A troubled woman obsessed with badger culls jumped off a cliff with her beloved dogs after suffering with poor mental health, an inquest has heard.
The bodies of 45-year-old Carla Kidd and her two dogs were found along the Cornwall coastline after she was reported missing.
They were discovered on the morning of November 28 following a search along the coast between Hell’s Mouth and Portreath.
Carla, who had been living in a tent in near Penzance, had suffered from ‘paranoid and manic’ behaviour for years.
The inquest in Truro was told animal-loving Carla used to believe she was being followed and drove around attempting to find people shooting badgers.
The inquest heard how Irish-born Carla had suffered from anxiety and depression since at least 2004, around the time she moved she moved to Cornwall with her then partner David Rands.
Mr Rands said Carla had been displaying “paranoid and manic” behaviour for several years.
She had expressed delusional beliefs that she was being followed and that plans had been made for her abduction.
As an animal lover, Carla also expressed grave concerns over badger culls, and would drive around attempting to find people shooting badgers.
In 2015, Mr Rands contacted Carla’s doctor to relay his grave concerns over her deteriorating mental health.
But despite being tormented by her illness, Carla always refused to see a doctor.
In late October 2019, Mr Rands called the police to report a concern for Carla’s welfare.
Although the pair had separated by that point, they were still in contact.
Two weeks earlier, Carla had posted on social media that she was intending to kill herself and her dogs.
Mr Rands was also concerned about Carla’s living conditions; she was residing in a small tent on a campsite in west Cornwall with her dogs.
When police officers visited her in her tent Carla stated that she was “fine” and informed them emphatically that she did not wish to receive help, while also denying she had any intentions to harm herself despite her social media posts.
As there were no obvious signs of Carla lacking mental capacity, the officers had no choice but to leave her.
On November 27, 2019, Mr Rands again called the police after he received a worrying text message from Carla in which she stated that she was at cliffs at Hell’s Mouth and intended to jump off with her two dogs.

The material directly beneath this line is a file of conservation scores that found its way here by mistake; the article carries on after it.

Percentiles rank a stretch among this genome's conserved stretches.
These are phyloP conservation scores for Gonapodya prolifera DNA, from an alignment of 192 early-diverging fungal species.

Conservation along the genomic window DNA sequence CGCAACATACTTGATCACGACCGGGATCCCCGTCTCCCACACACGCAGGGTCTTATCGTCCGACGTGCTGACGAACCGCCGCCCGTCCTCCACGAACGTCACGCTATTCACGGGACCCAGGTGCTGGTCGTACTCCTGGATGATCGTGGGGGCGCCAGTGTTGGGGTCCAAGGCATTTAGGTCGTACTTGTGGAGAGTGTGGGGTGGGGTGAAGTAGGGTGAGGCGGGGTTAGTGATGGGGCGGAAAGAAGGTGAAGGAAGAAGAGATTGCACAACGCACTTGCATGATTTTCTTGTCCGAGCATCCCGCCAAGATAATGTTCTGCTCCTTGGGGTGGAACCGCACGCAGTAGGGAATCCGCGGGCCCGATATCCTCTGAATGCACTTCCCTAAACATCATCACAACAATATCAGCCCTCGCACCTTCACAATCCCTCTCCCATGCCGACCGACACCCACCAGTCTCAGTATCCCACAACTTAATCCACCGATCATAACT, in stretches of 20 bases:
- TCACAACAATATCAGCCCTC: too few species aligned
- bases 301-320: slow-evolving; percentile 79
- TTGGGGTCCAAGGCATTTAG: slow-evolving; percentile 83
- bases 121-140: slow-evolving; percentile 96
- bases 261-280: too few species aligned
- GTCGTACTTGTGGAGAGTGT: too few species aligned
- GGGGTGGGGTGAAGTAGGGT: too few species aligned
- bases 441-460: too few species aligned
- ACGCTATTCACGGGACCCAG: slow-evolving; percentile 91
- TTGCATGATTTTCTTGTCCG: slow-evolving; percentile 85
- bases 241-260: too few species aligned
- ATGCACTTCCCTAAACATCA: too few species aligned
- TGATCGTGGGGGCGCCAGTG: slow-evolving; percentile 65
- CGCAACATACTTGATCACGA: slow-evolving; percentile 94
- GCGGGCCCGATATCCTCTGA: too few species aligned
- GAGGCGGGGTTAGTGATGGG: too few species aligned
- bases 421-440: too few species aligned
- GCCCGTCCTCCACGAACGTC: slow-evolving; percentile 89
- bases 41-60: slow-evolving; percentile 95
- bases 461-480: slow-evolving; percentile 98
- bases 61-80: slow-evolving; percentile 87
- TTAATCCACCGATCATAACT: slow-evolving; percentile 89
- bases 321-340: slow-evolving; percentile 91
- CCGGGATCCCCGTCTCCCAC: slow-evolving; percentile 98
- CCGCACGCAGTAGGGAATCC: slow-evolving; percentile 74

Mr Rands travelled to Hell’s Mouth, where he located Carla’s empty vehicle. Carla was immediately designated as a high-risk missing person and land, sea and air searches were launched.
Shortly after 11pm, Carla’s dogs were found deceased at the base of cliffs.
Due to darkness, the search for Carla was suspended and resumed at daylight the following morning.
At around 11am Carla’s body was found on rocks between Hell’s Mouth and Basset’s Cove.
Following a post-mortem examination it was concluded that Carla died as a result of multiple injuries consistent with a fall from height.
Guy Davies, assistant coroner for Cornwall, recorded a conclusion of suicide.
He said: “Carla had a history of prolonged and aggravated mental health issues and they were aggravated from 2013 and 2014 when it would appear when she became obsessed with opposing badger culls.
“Those mental health issues left her extremely paranoid and on Carla’s part she believed she was being followed by the authorities. The relationship with her partner broke down at the end of 2017 due to her mental health issues, and the deterioration in her mental health continued.
One of the key aspects here was Carla’s refusal to accept assistance.
“I noticed in October 2019 her ex-partner made a safeguard report to police and this was very much a last gasp chance to save Carla, but when she was seen, Carla was emphatic that she did not want any help or referral made, and she added that she had no intention of harming herself despite the posts she made on Facebook.
“Police decided there were no obvious signs of a lack of mental capacity, and they had no option but to leave Carla in the conditions she was living, in a tent with her two dogs.
“This severe decline in her mental health continued during October and November 2019.”
Mr Davies concluded that following a prolonged period of mental health problems, Carla intentionally took her own life.
Shortly after Carla’s death, Mr Rands said Carla shouldn’t be judged for her decision to take her two dogs, Nathan and Kiera, with her off the cliff.
Carla, who moved to England from Ireland at the age of 18, also suffered from the loss of her mother when she was only five years old, and was brought up by her grandparents.
“People have been commenting about her decision to take the dogs,” said Mr Rands.
“But they can’t make that opinion, because they didn’t know Carla. She worshipped those dogs, and they were her only companion for a long time. She was obviously very troubled.”